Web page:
Wednesday, May 14, 2008

Changing Perceptions About Lawyers

Barrister Saimo Chahal won Britain's Legal Aid Lawyer of the Year 2006 in the Mental Health category. Her firm, Bindmans & Partners, says:

“She sees her role as challenging the perception of the role of lawyers, providing representation to those who are disenfranchised, putting aside preconceptions and looking at the mentally ill person and the issues her/his case raises.”
She is currently seeking to 'challenge the perception of the role of lawyers' with the case of the allegedly 'disenfranchised' Peter Sutcliffe.

The 'issues his case raises' with regard to 'the mentally ill person' might be seen as his being tried as sane when he claimed and was found to be paranoid schizophrenic.

However, Sutcliffe 'wants to be declared sane and moved from Broadmoor psychiatric facility to a normal prison' as does Saimo, who:

...aims to get Sutcliffe transferred back into the prison system and has asked for a reassessment of his psychiatric condition... (and) will then attempt to use the European Convention on Human Rights for him to be freed within three years, on the grounds that a tariff was not set.
A tariff is the British legal term for an official declaration of sentence. Sutcliffe was told in 1981 he would serve at least 30 years:

...but that tariff was never formalised because his defence team did not hand in all the necessary paperwork. For that reason, his new lawyer claims his human rights were breached.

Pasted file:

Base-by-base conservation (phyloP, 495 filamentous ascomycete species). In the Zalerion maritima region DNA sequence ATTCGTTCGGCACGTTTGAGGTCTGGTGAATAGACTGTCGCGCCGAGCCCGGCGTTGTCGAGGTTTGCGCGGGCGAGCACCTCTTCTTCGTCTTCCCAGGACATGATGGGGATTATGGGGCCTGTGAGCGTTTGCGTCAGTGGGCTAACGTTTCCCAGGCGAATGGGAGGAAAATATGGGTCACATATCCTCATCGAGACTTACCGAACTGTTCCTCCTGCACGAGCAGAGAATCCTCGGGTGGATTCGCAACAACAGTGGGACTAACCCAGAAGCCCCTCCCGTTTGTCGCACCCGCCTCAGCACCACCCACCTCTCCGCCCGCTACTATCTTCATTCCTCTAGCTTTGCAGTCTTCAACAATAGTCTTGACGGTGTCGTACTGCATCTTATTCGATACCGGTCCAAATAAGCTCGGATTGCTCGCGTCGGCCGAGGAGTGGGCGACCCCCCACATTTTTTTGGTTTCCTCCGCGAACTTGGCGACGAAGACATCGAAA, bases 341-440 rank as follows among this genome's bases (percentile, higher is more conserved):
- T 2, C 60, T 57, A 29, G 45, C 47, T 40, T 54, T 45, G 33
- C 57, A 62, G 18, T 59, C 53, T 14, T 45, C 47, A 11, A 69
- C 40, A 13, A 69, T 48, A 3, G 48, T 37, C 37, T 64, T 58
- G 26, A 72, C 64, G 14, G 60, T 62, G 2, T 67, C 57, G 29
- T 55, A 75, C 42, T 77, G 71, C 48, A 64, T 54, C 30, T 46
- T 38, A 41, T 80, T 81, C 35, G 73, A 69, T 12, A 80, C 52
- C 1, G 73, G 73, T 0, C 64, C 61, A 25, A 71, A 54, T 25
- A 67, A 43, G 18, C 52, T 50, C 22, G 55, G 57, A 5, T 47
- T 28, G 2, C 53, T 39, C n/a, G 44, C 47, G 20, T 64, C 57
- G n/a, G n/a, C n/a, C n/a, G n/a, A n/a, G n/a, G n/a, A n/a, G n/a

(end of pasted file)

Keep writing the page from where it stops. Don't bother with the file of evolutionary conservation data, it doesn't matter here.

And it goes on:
The alleged 'incompetance' of his defense now appears to be working in Sutcliffe's favour.

What worked in favour of the 12 women and the 16 year old girl he bludgeoned and stabbed to death and the seven more he tried to kill during his career as 'The Yorkshire Ripper'?

Victim Jayne McDonald, 16, was 'hit on the head three times with a hammer and had been stabbed about twenty times in the chest and on the back. There was repeated stabbing through one wound in her chest and and one wound in her back. Blood smears on her back revealed that Sutcliffe had tried to wiped his knife clean. When the police turned over her body, they discovered a broken bottle with the screw-top still attached had been embedded into her chest.'

Of Jacqueline Hill, her killer confessed: "I pulled Miss Hill's clothes off, most of them. I had a screwdriver on me, I think it had a yellow handle and a bent blade. I stabbed her in her lungs. Her eyes were wide open and she seemed to be looking at me with an accusing stare. This shook me up a bit, I jabbed the screwdriver into her eye but they stayed open, and I felt worse than ever. I left her lying on her back with her feet towards the entrance. I think she was dead when I left."

Sutcliffe hit Vera Millward three times on the head with a hammer, literally spilling her brains across her clothes and body, then, among other things, slashed so viciously across her stomach that her intestines had spilled out.

After killing Jean Jordan, he realised he'd left behind a freshly printed 5 pound note that could link him to the crime so days later he returned to her undiscovered body to retrieve the evidence. He couldn't find it and, enraged, mutilated her rotting corpse even further before attempting to cut off her head with a shard of broken glass then a hacksaw in an attempt to cover the tell-tale head wound signs of it being an attack by 'the Ripper'.

Barrister Chahal is a mother of two. Any daughters?

-- Nick

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